Anyone who grew up around offshore fishing boats any time over the past 40 years would have encountered one of the stalwarts of fishing trailer boats, the outstanding Caribbean Reef Runner 6.3 Offshore.
Built strong for Aussie conditions, these boats have taken generations of anglers to and from their favourite fishing grounds and, as they say, if it ain’t broke then don’t fix it.
Originally popped out of the mould back in 1970s, the legendary reliability and fishability of this famous hull still attracts new converts, thanks to regular redesigns.
Some of the changes include stylish cuddy cabin topsides, a non-slip moulded fibreglass cockpit and clip-in carpet.
The hull itself has also been modified from 24° deadrise original to 21° to create better stability and balance at rest, while finer strakes reduce surface chop impact.
A lower cockpit gunwale height permits easier angler access to the water and a larger fuel tank allows for longer runs.
Add modern marine electronics and you have a fishing boat that is seriously proven, well equipped and attractive to the budget conscious.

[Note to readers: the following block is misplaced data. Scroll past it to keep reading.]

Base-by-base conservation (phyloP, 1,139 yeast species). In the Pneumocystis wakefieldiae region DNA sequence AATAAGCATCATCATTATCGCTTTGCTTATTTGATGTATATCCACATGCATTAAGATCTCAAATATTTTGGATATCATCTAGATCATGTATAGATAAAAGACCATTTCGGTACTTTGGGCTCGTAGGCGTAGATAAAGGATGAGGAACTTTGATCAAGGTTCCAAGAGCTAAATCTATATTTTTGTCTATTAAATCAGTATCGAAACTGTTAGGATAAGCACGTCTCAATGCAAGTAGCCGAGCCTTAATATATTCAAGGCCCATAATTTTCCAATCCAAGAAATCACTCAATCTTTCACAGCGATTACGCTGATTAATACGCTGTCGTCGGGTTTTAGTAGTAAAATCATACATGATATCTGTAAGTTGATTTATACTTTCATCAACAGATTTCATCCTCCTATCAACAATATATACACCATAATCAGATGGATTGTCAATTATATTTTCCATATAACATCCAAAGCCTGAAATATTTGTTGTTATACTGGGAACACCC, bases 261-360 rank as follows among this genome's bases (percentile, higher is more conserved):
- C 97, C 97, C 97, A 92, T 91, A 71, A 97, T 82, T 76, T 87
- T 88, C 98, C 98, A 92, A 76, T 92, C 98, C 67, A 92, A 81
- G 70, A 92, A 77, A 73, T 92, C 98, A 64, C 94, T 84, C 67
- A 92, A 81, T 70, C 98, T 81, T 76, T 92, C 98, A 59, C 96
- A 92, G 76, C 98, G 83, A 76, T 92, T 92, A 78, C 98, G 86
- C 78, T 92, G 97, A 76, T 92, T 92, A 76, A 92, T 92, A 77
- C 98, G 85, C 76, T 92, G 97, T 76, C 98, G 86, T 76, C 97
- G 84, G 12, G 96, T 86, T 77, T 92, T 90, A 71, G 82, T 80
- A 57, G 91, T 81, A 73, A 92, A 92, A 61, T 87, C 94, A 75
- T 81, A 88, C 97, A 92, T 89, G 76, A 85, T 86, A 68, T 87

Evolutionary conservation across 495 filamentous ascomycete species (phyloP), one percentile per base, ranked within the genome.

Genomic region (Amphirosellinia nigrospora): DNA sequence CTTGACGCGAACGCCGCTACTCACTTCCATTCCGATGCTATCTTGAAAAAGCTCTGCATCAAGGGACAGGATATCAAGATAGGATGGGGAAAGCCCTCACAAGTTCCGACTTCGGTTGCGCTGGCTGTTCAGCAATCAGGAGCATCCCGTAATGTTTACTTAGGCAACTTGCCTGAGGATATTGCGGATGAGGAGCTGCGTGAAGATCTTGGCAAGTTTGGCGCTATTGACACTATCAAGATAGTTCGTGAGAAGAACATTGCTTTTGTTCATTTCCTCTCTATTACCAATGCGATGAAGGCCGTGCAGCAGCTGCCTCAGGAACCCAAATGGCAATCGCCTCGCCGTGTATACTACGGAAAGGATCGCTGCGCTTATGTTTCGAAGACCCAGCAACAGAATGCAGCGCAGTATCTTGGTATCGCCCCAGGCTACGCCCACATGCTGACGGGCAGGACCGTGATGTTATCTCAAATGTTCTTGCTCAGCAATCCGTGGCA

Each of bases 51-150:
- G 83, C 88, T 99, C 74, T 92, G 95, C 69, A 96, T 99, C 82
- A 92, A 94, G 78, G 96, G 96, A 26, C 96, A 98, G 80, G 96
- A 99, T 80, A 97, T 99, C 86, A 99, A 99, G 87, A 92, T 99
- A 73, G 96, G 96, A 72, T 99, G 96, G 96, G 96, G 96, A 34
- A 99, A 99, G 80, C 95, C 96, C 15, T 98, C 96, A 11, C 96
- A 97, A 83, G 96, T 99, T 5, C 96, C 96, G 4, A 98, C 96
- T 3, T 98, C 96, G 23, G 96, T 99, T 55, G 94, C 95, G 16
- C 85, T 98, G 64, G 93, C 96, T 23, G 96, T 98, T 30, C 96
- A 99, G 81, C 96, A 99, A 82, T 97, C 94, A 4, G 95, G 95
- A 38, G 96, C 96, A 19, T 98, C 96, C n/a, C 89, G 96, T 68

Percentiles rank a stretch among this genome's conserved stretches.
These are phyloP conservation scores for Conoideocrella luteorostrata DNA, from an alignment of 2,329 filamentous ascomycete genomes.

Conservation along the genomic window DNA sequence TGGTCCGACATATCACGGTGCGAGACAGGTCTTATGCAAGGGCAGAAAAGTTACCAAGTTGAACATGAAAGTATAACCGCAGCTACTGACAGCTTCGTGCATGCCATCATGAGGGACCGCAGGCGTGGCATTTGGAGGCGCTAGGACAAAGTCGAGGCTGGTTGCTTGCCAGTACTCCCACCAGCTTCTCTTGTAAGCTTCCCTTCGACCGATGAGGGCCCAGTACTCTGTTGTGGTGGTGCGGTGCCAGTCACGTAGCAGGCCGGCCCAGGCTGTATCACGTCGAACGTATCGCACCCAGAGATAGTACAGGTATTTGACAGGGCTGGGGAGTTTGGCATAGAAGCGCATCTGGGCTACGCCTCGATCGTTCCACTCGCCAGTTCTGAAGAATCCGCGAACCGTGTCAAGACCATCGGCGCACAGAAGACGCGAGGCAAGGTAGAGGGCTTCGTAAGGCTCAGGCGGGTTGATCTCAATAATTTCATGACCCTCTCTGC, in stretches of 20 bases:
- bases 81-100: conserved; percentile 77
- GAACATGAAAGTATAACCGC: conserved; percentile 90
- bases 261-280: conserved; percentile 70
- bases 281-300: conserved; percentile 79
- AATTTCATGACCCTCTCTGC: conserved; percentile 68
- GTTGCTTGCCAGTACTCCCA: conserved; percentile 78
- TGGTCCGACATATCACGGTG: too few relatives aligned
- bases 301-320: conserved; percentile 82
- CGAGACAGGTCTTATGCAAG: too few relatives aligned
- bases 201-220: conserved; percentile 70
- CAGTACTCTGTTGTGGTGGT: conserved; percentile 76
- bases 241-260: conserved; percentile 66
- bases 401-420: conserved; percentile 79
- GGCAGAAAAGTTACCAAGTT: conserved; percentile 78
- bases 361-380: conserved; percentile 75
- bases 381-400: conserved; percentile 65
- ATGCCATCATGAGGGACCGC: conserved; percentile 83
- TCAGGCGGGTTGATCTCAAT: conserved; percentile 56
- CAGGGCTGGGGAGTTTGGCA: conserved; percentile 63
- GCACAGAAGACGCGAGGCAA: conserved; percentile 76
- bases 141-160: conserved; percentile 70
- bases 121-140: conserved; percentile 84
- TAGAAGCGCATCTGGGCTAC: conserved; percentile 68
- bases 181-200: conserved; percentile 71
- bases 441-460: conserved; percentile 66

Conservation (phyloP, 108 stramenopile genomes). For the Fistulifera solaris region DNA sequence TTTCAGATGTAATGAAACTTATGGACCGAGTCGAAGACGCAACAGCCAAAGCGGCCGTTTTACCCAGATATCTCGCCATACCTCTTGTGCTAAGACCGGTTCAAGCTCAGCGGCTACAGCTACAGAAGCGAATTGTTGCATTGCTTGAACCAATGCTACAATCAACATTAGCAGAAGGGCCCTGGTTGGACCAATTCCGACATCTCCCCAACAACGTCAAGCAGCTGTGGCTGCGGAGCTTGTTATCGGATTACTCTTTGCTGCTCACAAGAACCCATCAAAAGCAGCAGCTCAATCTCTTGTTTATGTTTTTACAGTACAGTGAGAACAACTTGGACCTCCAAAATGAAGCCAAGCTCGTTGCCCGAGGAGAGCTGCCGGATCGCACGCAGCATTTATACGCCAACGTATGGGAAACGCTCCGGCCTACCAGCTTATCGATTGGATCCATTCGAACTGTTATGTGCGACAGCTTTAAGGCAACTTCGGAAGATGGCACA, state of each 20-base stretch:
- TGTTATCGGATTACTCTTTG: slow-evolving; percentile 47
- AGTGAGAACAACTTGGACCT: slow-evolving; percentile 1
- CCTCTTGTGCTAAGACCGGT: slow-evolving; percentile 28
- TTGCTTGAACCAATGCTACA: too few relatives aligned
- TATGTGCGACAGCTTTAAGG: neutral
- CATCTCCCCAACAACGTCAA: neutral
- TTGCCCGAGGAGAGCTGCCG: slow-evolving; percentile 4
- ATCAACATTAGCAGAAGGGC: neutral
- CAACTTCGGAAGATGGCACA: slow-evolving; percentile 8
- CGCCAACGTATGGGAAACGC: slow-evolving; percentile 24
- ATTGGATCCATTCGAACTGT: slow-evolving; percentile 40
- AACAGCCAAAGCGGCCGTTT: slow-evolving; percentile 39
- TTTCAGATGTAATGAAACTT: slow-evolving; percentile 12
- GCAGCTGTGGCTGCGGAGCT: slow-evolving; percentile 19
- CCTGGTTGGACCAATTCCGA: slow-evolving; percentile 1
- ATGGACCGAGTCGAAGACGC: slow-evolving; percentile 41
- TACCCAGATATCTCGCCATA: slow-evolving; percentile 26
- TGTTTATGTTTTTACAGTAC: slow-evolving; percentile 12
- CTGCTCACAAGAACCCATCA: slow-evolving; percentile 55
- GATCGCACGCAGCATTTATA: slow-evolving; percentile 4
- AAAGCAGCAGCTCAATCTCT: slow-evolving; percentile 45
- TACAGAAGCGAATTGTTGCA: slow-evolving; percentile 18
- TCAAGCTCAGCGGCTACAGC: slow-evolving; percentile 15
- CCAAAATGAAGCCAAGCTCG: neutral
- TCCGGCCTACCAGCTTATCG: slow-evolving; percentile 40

Greeting the Reef Runner at the ramp on test day was like seeing an old friend. Its familiar lines were as good-looking as ever.
As with all of the Reef Runners the test boat was fitted with a hardtop providing enough headspace for anyone up to about 190cm or6’3”, although even at 186cm I found the height under the front a little claustrophobic. I could imagine pumping my head in rough seas when the boat was driven hard.
The glass windscreen with electric wipers comes standard and makes for a dry and cosy ride in any conditions you’re likely to want to venture out in.
The addition of clears along the sides would indeed ‘Winter-proof’ the cabin enough for keen anglers.
At the bow, the split stainless railings flank the large bowsprit, roller and anchor well housing the CQR plough anchor. Easiest access is via the hatch in the cuddy (securely fastened by two rubber catches) or if you prefer, the walk-around footway is wide enough to use.
Just take care and hold onto the grab rails on the hardtop because the foot space has been compromised for more cabin interior room, rather than for getting around the outside.
Manufacturers of imported boats always seem to neglect proper bow-sprits, bow rollers and anchor wells designed for anchoring in swell, reasonable seas and considerable water depth, as all serious offshore anglers do in Australia.
You can tell this boat has been built for catching fish.
The optional stainless rocket launcher can six rods out of the way but isn’t so high to make retrieving them in a rush to cast at that busting school of pelagics difficult.